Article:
For about as long as we’ve had that sunflower tube feeder, we’ve had the same brand of tube for niger (also spelled nyger) thistle seed. This seed is very fine and needs ports, or tube openings, that are very small. Luckily, they automatically exclude squirrels and large birds in favor of the thistle-eating species such as the fine-billed goldfinches and pine siskins. That’s good, because thistle seed is quite a bit more expensive than sunflower seed and I’d hate to waste it on squirrels.
On the other hand, if you enjoy feeding the increasing numbers of Eurasian collared-doves, and the mourning doves when they come back in the spring, you are out of luck. Cage methods probably won’t work well because the doves are about the same size as the squirrels, and the squirrels like the doves’ favorite food, white millet.
One obvious solution to the squirrel problem is to decimate the population. However, without the proper licensing, this may be against the law in the ordinary backyard. Instead, members of the bird feeding community have become quite inventive and several have patented their anti-squirrel technology.
First, there’s the Twirl-a-Squirrel Electronic Baffle I saw in a catalog. The weight of the squirrel activates a motor that starts twirling your tube feeder until the squirrel falls off. I think it’s only a question of time before one of them figures out how long it has to hold on before the batteries die.
Another battery operated feeder, by Duncraft, actually zaps squirrels with electric current they say birds can’t feel.
Then there’s the Yankee Flipper by Droll Yankees. This operates on batteries also, but it flips the squirrel off. For $10 you can buy the action-packed video that shows how effective this feeder is. Recently, the company added the Yankee Dipper, Yankee Tipper and Yankee Whipper, which all use the principle of perches that collapse when a large enough animal lands on them.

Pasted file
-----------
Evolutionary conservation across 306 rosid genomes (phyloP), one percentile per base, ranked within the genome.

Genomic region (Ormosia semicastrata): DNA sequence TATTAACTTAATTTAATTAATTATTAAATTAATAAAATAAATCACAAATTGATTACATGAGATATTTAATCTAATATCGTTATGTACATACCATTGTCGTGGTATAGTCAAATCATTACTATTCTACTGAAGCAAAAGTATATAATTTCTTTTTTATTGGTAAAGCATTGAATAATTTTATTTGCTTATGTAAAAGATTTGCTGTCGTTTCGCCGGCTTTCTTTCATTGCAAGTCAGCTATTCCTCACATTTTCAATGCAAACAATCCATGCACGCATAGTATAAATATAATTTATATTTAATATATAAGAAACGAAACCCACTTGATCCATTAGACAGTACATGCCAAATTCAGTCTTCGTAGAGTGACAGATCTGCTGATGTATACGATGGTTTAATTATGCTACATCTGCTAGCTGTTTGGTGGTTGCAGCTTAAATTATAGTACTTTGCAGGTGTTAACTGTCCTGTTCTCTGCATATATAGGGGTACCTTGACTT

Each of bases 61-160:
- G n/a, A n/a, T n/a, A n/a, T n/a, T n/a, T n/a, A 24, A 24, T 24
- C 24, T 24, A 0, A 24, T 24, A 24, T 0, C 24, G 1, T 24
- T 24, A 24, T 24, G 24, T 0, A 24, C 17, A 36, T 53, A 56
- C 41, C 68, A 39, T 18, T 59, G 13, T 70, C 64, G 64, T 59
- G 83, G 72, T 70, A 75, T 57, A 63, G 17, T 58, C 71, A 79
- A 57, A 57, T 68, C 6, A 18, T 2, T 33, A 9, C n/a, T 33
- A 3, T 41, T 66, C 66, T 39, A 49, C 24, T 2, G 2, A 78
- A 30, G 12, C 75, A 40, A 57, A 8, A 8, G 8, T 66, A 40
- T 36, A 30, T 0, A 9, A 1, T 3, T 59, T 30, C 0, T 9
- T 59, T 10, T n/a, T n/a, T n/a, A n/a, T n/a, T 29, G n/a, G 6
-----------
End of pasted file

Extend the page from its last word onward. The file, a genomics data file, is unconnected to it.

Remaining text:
Then there is spring technology. Hopper feeders are roofed containers filled with seed that spills out a crack at the bottom where it is caught on a tray, or perhaps the seed is available through a series of ports along the bottom while birds perch on a bar. Barbara Costopoulos of Guernsey loves her spring-loaded hopper feeder. She has it adjusted so that the weight of a squirrel will close the ports.
Another of her feeders is by the Perky-Pet company. It looks like a square tube feeder wrapped in metal fencing and decorative metal leaves. When a squirrel lands on a perch, the metal fencing, attached by springs, is pulled down and a leaf blocks each seed port, like the portcullis on the entrance to a castle.
If no one has been feeding birds or squirrels in your neighborhood for a long time, you may be able to get away with a lightweight feeder—for awhile.
The first time we hung a feeder in our front tree, it was a Mother’s Day gift from the boys, bought with their meager allowance. First the squirrels took the cap off the tube and reached in for the seed. Next, when the seed level got too low, they began breaking off chunks of the thin and brittle plastic tube so they could reach farther in. Finally, the feeder was knocked to the ground. Destruction was complete in about two weeks.
Paying for quality is cheaper in the long run. But don’t forget to protect your investment. Use eye-bolts and snapping clips so your hanging feeders can’t be swung loose by squirrels or wind. Save your money for bird seed.
Bird feeding information:
Check out Cornell Lab of Ornithology’s Project Feederwatch Web site, http://feederwatch.org/.